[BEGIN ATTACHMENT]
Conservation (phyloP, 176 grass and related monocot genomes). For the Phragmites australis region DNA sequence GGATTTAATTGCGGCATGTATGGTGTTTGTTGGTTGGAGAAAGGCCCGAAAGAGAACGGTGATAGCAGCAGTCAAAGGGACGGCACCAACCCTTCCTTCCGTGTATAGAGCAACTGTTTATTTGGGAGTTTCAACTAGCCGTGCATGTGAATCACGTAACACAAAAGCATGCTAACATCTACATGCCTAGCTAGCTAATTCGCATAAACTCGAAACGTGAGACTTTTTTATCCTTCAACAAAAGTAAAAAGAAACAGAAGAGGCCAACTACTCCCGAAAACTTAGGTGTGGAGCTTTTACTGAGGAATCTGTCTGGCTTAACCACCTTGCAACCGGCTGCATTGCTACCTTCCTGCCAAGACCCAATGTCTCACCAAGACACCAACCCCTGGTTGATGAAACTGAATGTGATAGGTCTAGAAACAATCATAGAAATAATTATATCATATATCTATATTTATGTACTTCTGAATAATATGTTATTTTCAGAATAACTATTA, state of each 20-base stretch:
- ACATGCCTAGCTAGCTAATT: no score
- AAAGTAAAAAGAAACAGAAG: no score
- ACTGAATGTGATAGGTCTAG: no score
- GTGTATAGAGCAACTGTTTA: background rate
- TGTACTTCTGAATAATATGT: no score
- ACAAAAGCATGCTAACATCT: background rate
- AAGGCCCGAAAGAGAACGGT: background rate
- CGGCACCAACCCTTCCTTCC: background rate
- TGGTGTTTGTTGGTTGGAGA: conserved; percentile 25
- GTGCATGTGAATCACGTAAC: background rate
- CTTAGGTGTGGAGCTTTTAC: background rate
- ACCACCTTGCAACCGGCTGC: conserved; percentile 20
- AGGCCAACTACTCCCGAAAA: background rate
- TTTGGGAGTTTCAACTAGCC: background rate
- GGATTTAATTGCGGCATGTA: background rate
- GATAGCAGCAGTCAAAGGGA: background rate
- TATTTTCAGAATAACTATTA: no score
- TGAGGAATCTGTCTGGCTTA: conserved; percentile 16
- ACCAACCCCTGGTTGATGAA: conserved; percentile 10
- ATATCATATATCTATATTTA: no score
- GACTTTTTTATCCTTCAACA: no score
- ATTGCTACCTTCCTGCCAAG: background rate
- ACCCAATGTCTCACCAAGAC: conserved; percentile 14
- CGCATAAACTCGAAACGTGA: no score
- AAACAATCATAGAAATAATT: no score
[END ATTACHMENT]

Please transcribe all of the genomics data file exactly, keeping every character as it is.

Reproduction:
Conservation (phyloP, 176 grass and related monocot genomes). For the Phragmites australis region DNA sequence GGATTTAATTGCGGCATGTATGGTGTTTGTTGGTTGGAGAAAGGCCCGAAAGAGAACGGTGATAGCAGCAGTCAAAGGGACGGCACCAACCCTTCCTTCCGTGTATAGAGCAACTGTTTATTTGGGAGTTTCAACTAGCCGTGCATGTGAATCACGTAACACAAAAGCATGCTAACATCTACATGCCTAGCTAGCTAATTCGCATAAACTCGAAACGTGAGACTTTTTTATCCTTCAACAAAAGTAAAAAGAAACAGAAGAGGCCAACTACTCCCGAAAACTTAGGTGTGGAGCTTTTACTGAGGAATCTGTCTGGCTTAACCACCTTGCAACCGGCTGCATTGCTACCTTCCTGCCAAGACCCAATGTCTCACCAAGACACCAACCCCTGGTTGATGAAACTGAATGTGATAGGTCTAGAAACAATCATAGAAATAATTATATCATATATCTATATTTATGTACTTCTGAATAATATGTTATTTTCAGAATAACTATTA, state of each 20-base stretch:
- ACATGCCTAGCTAGCTAATT: no score
- AAAGTAAAAAGAAACAGAAG: no score
- ACTGAATGTGATAGGTCTAG: no score
- GTGTATAGAGCAACTGTTTA: background rate
- TGTACTTCTGAATAATATGT: no score
- ACAAAAGCATGCTAACATCT: background rate
- AAGGCCCGAAAGAGAACGGT: background rate
- CGGCACCAACCCTTCCTTCC: background rate
- TGGTGTTTGTTGGTTGGAGA: conserved; percentile 25
- GTGCATGTGAATCACGTAAC: background rate
- CTTAGGTGTGGAGCTTTTAC: background rate
- ACCACCTTGCAACCGGCTGC: conserved; percentile 20
- AGGCCAACTACTCCCGAAAA: background rate
- TTTGGGAGTTTCAACTAGCC: background rate
- GGATTTAATTGCGGCATGTA: background rate
- GATAGCAGCAGTCAAAGGGA: background rate
- TATTTTCAGAATAACTATTA: no score
- TGAGGAATCTGTCTGGCTTA: conserved; percentile 16
- ACCAACCCCTGGTTGATGAA: conserved; percentile 10
- ATATCATATATCTATATTTA: no score
- GACTTTTTTATCCTTCAACA: no score
- ATTGCTACCTTCCTGCCAAG: background rate
- ACCCAATGTCTCACCAAGAC: conserved; percentile 14
- CGCATAAACTCGAAACGTGA: no score
- AAACAATCATAGAAATAATT: no score